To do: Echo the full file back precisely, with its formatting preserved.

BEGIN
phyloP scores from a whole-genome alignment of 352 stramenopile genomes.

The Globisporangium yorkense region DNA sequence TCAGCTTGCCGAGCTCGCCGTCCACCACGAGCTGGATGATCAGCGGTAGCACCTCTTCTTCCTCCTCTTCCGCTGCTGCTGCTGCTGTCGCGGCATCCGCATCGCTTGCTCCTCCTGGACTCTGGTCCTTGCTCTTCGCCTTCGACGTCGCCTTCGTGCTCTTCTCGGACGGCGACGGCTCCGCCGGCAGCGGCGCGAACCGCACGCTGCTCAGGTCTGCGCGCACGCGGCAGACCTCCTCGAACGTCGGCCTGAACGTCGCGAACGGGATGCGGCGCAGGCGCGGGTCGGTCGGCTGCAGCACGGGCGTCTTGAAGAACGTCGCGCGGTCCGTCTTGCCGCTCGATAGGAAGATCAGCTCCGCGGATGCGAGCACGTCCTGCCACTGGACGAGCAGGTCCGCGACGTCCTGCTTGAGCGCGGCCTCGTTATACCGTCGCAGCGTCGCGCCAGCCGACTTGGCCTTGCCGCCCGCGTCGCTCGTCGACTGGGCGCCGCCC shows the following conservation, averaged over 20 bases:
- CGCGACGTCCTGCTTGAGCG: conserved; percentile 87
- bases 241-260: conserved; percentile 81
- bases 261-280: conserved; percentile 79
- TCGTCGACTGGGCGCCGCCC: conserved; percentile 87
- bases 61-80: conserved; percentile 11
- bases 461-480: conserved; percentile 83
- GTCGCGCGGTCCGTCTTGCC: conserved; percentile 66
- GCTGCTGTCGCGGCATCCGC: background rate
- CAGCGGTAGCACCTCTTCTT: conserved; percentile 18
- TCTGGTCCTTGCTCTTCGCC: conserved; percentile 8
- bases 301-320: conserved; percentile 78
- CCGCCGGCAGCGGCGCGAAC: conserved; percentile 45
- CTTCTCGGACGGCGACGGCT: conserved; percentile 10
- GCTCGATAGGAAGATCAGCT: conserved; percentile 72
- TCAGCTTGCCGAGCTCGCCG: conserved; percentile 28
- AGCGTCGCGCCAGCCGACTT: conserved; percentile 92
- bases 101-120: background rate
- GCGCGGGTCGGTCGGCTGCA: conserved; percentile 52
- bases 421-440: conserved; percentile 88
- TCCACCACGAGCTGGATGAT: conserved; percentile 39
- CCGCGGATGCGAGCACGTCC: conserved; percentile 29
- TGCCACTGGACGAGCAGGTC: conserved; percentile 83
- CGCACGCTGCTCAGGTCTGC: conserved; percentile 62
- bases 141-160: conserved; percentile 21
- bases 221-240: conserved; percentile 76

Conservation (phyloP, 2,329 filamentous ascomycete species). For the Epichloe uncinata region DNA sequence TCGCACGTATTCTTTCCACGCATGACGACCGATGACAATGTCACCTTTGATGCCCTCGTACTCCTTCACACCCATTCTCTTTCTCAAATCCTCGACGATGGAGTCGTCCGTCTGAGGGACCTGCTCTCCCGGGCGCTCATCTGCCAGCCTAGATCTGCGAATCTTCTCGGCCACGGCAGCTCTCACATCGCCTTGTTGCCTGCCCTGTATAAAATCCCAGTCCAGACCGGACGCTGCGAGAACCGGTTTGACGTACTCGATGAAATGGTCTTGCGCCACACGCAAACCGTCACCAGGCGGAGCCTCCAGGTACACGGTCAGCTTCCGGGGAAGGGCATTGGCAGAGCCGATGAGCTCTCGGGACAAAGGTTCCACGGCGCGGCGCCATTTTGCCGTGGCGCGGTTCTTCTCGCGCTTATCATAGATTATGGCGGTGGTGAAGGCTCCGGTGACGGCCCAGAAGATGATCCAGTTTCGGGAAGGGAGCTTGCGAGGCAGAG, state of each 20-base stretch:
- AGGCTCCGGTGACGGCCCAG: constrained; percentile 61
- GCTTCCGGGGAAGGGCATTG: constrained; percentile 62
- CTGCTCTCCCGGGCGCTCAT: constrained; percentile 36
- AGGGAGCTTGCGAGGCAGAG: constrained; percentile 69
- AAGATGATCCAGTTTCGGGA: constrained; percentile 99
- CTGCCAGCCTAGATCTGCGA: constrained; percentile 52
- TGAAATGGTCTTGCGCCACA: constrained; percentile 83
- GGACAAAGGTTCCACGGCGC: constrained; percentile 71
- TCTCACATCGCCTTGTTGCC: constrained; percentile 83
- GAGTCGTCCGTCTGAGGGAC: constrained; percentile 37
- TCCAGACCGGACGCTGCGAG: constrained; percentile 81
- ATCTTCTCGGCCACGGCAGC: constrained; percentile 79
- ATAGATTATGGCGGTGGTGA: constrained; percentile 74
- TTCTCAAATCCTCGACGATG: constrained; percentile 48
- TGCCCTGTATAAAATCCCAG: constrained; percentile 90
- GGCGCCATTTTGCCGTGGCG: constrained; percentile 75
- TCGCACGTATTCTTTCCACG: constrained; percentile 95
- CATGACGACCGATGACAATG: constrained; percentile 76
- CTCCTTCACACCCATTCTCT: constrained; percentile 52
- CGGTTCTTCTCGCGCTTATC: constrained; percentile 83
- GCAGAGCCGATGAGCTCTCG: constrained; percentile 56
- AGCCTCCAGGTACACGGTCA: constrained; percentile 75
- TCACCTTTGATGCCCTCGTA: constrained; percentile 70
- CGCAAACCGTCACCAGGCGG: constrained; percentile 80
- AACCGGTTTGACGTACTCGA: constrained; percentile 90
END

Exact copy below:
phyloP scores from a whole-genome alignment of 352 stramenopile genomes.

The Globisporangium yorkense region DNA sequence TCAGCTTGCCGAGCTCGCCGTCCACCACGAGCTGGATGATCAGCGGTAGCACCTCTTCTTCCTCCTCTTCCGCTGCTGCTGCTGCTGTCGCGGCATCCGCATCGCTTGCTCCTCCTGGACTCTGGTCCTTGCTCTTCGCCTTCGACGTCGCCTTCGTGCTCTTCTCGGACGGCGACGGCTCCGCCGGCAGCGGCGCGAACCGCACGCTGCTCAGGTCTGCGCGCACGCGGCAGACCTCCTCGAACGTCGGCCTGAACGTCGCGAACGGGATGCGGCGCAGGCGCGGGTCGGTCGGCTGCAGCACGGGCGTCTTGAAGAACGTCGCGCGGTCCGTCTTGCCGCTCGATAGGAAGATCAGCTCCGCGGATGCGAGCACGTCCTGCCACTGGACGAGCAGGTCCGCGACGTCCTGCTTGAGCGCGGCCTCGTTATACCGTCGCAGCGTCGCGCCAGCCGACTTGGCCTTGCCGCCCGCGTCGCTCGTCGACTGGGCGCCGCCC shows the following conservation, averaged over 20 bases:
- CGCGACGTCCTGCTTGAGCG: conserved; percentile 87
- bases 241-260: conserved; percentile 81
- bases 261-280: conserved; percentile 79
- TCGTCGACTGGGCGCCGCCC: conserved; percentile 87
- bases 61-80: conserved; percentile 11
- bases 461-480: conserved; percentile 83
- GTCGCGCGGTCCGTCTTGCC: conserved; percentile 66
- GCTGCTGTCGCGGCATCCGC: background rate
- CAGCGGTAGCACCTCTTCTT: conserved; percentile 18
- TCTGGTCCTTGCTCTTCGCC: conserved; percentile 8
- bases 301-320: conserved; percentile 78
- CCGCCGGCAGCGGCGCGAAC: conserved; percentile 45
- CTTCTCGGACGGCGACGGCT: conserved; percentile 10
- GCTCGATAGGAAGATCAGCT: conserved; percentile 72
- TCAGCTTGCCGAGCTCGCCG: conserved; percentile 28
- AGCGTCGCGCCAGCCGACTT: conserved; percentile 92
- bases 101-120: background rate
- GCGCGGGTCGGTCGGCTGCA: conserved; percentile 52
- bases 421-440: conserved; percentile 88
- TCCACCACGAGCTGGATGAT: conserved; percentile 39
- CCGCGGATGCGAGCACGTCC: conserved; percentile 29
- TGCCACTGGACGAGCAGGTC: conserved; percentile 83
- CGCACGCTGCTCAGGTCTGC: conserved; percentile 62
- bases 141-160: conserved; percentile 21
- bases 221-240: conserved; percentile 76

Conservation (phyloP, 2,329 filamentous ascomycete species). For the Epichloe uncinata region DNA sequence TCGCACGTATTCTTTCCACGCATGACGACCGATGACAATGTCACCTTTGATGCCCTCGTACTCCTTCACACCCATTCTCTTTCTCAAATCCTCGACGATGGAGTCGTCCGTCTGAGGGACCTGCTCTCCCGGGCGCTCATCTGCCAGCCTAGATCTGCGAATCTTCTCGGCCACGGCAGCTCTCACATCGCCTTGTTGCCTGCCCTGTATAAAATCCCAGTCCAGACCGGACGCTGCGAGAACCGGTTTGACGTACTCGATGAAATGGTCTTGCGCCACACGCAAACCGTCACCAGGCGGAGCCTCCAGGTACACGGTCAGCTTCCGGGGAAGGGCATTGGCAGAGCCGATGAGCTCTCGGGACAAAGGTTCCACGGCGCGGCGCCATTTTGCCGTGGCGCGGTTCTTCTCGCGCTTATCATAGATTATGGCGGTGGTGAAGGCTCCGGTGACGGCCCAGAAGATGATCCAGTTTCGGGAAGGGAGCTTGCGAGGCAGAG, state of each 20-base stretch:
- AGGCTCCGGTGACGGCCCAG: constrained; percentile 61
- GCTTCCGGGGAAGGGCATTG: constrained; percentile 62
- CTGCTCTCCCGGGCGCTCAT: constrained; percentile 36
- AGGGAGCTTGCGAGGCAGAG: constrained; percentile 69
- AAGATGATCCAGTTTCGGGA: constrained; percentile 99
- CTGCCAGCCTAGATCTGCGA: constrained; percentile 52
- TGAAATGGTCTTGCGCCACA: constrained; percentile 83
- GGACAAAGGTTCCACGGCGC: constrained; percentile 71
- TCTCACATCGCCTTGTTGCC: constrained; percentile 83
- GAGTCGTCCGTCTGAGGGAC: constrained; percentile 37
- TCCAGACCGGACGCTGCGAG: constrained; percentile 81
- ATCTTCTCGGCCACGGCAGC: constrained; percentile 79
- ATAGATTATGGCGGTGGTGA: constrained; percentile 74
- TTCTCAAATCCTCGACGATG: constrained; percentile 48
- TGCCCTGTATAAAATCCCAG: constrained; percentile 90
- GGCGCCATTTTGCCGTGGCG: constrained; percentile 75
- TCGCACGTATTCTTTCCACG: constrained; percentile 95
- CATGACGACCGATGACAATG: constrained; percentile 76
- CTCCTTCACACCCATTCTCT: constrained; percentile 52
- CGGTTCTTCTCGCGCTTATC: constrained; percentile 83
- GCAGAGCCGATGAGCTCTCG: constrained; percentile 56
- AGCCTCCAGGTACACGGTCA: constrained; percentile 75
- TCACCTTTGATGCCCTCGTA: constrained; percentile 70
- CGCAAACCGTCACCAGGCGG: constrained; percentile 80
- AACCGGTTTGACGTACTCGA: constrained; percentile 90